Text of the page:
A section of Augusta Street will be closed one Saturday in April – but not for road work or construction. The streets connecting the Central Library and the Southwest School of Art campus will be transformed into a book fiesta.   Saturday, April 13 marks the first annual San Antonio Edition of the Texas Book Festival.

“Sometimes you hear about literature and you forget about fun,” said Clay Smith, literary director of the book and reader gathering.  Smith should know. For eight years he helped organize the mammoth Austin Book Festival which takes place each October and draws tens of thousands of fans. A good book festival is more than a display of literary prowess, said Smith, adding that sparking conversations among authors, readers, children and parents is a primary objective.

 Jill Giles of Giles Design, SA Book Festival Director Katy Flato, SALF President Tracy Bennett, Texas Book Festival Literacy Director Clay Smith.
Organizers From Left: Jill Giles of Giles Design, SA Book Festival Director Katy Flato, Texas Book Festival Executive Director Heidi Marquez Smith, SALF President Tracy Bennett, Texas Book Festival Literacy Director Clay Smith. Photo(s) by Iris Dimmick.

Authors of local, national, and international stature will mingle with readers young and old. The festival, in partnership with the San Antonio Library Foundation and at least 175 volunteers, will host activities for kids, booths, food trucks, live music, speakers, author Q&As and – of course – book readings. From 10 a.m. to 5 p.m., all festivities are free.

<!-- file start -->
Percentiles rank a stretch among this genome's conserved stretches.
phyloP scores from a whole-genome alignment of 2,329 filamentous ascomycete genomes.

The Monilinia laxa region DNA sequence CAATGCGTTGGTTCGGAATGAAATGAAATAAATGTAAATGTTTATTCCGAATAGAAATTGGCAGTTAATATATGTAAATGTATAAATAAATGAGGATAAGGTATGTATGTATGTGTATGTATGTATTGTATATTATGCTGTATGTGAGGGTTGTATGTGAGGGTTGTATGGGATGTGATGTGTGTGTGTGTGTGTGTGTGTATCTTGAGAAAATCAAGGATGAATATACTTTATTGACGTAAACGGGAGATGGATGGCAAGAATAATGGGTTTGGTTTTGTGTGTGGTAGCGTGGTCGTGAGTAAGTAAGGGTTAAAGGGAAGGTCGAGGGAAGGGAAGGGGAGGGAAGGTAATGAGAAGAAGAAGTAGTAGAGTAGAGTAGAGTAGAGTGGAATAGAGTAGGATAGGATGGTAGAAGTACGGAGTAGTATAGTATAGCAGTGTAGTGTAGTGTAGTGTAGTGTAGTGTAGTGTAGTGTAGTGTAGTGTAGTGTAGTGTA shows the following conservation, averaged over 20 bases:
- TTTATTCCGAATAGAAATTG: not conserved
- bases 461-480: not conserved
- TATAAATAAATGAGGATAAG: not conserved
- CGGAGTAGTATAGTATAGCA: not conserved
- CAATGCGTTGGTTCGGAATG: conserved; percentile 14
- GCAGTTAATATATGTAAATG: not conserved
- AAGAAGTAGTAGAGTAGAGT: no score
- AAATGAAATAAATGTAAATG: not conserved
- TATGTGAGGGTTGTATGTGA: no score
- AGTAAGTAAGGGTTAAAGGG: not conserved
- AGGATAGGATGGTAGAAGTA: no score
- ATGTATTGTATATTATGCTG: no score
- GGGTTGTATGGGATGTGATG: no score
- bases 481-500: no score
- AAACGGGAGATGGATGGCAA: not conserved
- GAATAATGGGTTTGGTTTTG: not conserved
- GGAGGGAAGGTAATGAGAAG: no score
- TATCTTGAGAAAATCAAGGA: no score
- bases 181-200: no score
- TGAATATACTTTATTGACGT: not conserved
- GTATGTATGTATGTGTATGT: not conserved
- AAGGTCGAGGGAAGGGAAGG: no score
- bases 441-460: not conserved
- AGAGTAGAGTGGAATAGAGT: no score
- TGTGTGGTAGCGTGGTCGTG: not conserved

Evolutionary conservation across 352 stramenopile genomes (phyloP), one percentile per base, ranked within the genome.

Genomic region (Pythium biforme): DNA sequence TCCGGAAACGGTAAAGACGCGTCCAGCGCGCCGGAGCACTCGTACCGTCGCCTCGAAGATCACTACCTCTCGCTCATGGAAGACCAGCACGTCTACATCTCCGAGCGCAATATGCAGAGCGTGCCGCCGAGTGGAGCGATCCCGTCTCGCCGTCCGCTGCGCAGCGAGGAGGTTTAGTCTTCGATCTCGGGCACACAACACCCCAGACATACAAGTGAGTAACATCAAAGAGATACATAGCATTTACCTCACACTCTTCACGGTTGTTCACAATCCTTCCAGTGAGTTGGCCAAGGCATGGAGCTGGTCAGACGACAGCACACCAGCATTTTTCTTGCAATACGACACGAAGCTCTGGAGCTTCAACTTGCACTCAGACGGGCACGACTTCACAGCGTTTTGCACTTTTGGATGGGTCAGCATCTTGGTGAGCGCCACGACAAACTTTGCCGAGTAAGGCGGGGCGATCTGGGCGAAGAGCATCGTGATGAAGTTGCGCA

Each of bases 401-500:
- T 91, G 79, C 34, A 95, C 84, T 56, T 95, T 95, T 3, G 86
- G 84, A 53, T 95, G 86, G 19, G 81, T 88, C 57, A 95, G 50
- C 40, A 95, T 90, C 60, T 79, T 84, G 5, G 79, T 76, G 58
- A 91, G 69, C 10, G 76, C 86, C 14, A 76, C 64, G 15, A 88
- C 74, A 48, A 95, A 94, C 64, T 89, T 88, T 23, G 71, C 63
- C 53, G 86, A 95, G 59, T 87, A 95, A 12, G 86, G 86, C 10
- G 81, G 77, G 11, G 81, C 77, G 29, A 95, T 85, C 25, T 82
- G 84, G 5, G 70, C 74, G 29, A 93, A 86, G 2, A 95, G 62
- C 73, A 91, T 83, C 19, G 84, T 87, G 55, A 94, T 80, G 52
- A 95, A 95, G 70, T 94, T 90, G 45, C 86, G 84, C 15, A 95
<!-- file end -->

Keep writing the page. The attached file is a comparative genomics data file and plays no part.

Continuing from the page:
Managing the herds of authors and volunteers will be Katy Flato, festival director and longtime library and literacy advocate.  Flato has served on the Library Foundation’s board for 24 years and along with San Antonio Library Foundation president Tracy Bennett, spearheaded the wildly successful, since discontinued Copyright Texas, a series of fundraising events at which well-known readers and writers participated in readings that raised thousands of dollars for the Library Foundation.


“We hope to make it one for the books,” said Flato, adding that the festival aims to serve avid, well-read readers and book lovers and future avid, well-read readers and book lovers.

The festival is partnering with SA Reads, Gemini Ink, the Children’s Museum and other literacy/literature groups to ensure that children attending traditionally underserved school districts have the chance to participate. Free books and t-shirts will be provided for school children along with activities like a pop-up book making workshop.

San Antonio is the only city outside Austin that’s hosting a Texas Book Festival. The Capital grounds will host the 18th annual two-day book fest in late October with 250 authors. Organizers in Austin are expecting to draw more than 40,000 visitors this year.

The literary line-up aims to be simultaneously local and far reaching, said Flato. From National Book Award finalist Domingo Martinez‘s “The Boy Kings of Texas,” personal memoirs about growing up on the border, to San Antonio Express-News Columnist Gilbert Garcia‘s look at “Reagan’s Comeback: Four Weeks in Texas Politics That Changed American Politics Forever,” to Pulitzer Prize winner Lawrence Wright‘s investigative look at scientology, “Going Clear,” the Festival aims to reflect San Antonio’s rich, diverse cultural heritage but also reach far and wide to bring in some of the best authors on the planet to delve into the timeliest of topics.  Check out the complete author line-up  confirmed to attend the event [PDF].